There were more patients in the premenopausal group (54.1% vs. 45.9%).

cT3 and cT4 tumor size altogether was the most common presentation (68.9%), followed by T2 in twenty patients (27.0%). N3 nodal status was observed in 10.8% cases, and the rest nodal distribution was nearly equal for N1 and N2, figuring 31.1% (maximum) for N1. Stage-wise TNM, Stage III was the most common (66.2%), followed by Stage II (32.4%) and Stage I (1.4%). On grading, Grade 3 in breast tumor was the most common (51.4%), followed by Grade 2 (33.8%) and Grade 1 (12.2%).

Thirty-two (50%) patients were having both ER- and PR-positive status, whereas 28 (37.8%) patients were negative for both. Individual receptor status among the patient population was as 58.1% (ER+), 52.7% (PR+), and 28.5% (Her2+). Triple-positive tumors were in 14.9% of cases and 29.7% of cases were triple-negative tumor [Table 1].
Table 1: Hormone receptor and Her2 distribution in patients

Click here to view


On statistical analysis, we did not observe any relationship between tumor receptor expression and patient's menopausal status, tumor size, and lymph node staging. Tumor size and nodal staging were also not correlated. However, tumor grade showed a significant correlation with tumor size (R = 0.352; P = 0.022) and N staging (R = 0.267; P = 0.022). ER and PR status was significantly correlated to each other (R = 0.787; P = 0.000), but no such correlation was found with Her2 [Table 2].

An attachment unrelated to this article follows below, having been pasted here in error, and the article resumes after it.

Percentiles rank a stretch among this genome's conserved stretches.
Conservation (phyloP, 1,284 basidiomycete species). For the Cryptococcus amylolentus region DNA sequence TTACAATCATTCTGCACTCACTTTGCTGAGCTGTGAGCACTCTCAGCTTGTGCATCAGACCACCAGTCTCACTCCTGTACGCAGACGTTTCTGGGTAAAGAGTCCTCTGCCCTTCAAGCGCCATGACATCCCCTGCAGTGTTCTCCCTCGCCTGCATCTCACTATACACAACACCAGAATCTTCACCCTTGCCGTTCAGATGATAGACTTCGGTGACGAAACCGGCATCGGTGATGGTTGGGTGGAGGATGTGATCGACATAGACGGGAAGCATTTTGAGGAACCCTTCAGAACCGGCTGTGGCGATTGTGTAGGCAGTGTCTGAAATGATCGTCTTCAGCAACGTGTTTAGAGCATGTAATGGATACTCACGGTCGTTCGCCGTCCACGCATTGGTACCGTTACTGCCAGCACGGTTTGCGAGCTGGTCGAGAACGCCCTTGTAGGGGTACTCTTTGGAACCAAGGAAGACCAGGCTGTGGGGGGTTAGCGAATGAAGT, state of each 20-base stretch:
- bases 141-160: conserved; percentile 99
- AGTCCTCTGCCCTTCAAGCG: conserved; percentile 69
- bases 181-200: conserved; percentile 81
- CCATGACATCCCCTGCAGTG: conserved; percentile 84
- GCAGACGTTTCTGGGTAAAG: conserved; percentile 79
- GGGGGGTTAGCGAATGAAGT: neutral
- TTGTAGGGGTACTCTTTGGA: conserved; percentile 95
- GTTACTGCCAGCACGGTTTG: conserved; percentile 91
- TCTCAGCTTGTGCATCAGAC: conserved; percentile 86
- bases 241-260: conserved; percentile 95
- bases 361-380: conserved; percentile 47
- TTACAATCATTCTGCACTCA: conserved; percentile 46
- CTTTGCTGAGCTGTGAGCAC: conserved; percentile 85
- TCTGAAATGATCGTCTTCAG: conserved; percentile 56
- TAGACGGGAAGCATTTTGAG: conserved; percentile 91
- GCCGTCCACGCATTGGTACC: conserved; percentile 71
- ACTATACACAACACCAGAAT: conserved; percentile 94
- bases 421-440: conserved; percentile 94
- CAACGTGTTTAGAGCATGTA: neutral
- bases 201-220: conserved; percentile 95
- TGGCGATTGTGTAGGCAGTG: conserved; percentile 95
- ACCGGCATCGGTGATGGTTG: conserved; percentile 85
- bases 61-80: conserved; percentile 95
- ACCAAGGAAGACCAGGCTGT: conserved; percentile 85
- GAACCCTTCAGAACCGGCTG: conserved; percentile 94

Table 2: Correlation between different prognostic and predictive factors

Click here to view



  Discussion Top


Epidemiology of breast cancer across different population-based cancer registries in India is showing increasing trends for incidence and mortality.[2]

Our study population had more patients in premenopausal than the postmenopausal group (54.1% vs. 45.9%). Kakarala et al. in a retrospective analysis of 1350 patients found more Caucasian women in postmenopausal age than Indian and Pakistani origin (53.9% vs. 75.5%).[3]

Bansal et al. also observed 55.2% of patients in postmenopausal and 44.8% of cases were in the premenopausal women.[4]

In our patients, cT3 and cT4 altogether were the most common presentation (68.9%), with the majority (66.2%) of patients catered in Stage III. However, Stage I was more common in Caucasians than Indian/Pakistani origin patients (51.0% vs. 36.3%) as observed in a SEER review.[3]

Delayed disease presentation in Indian patients has been attributed to illiteracy, lack of awareness, financial constraints, lack of organized breast cancer screening program, and inertness toward female health in some sectors of India.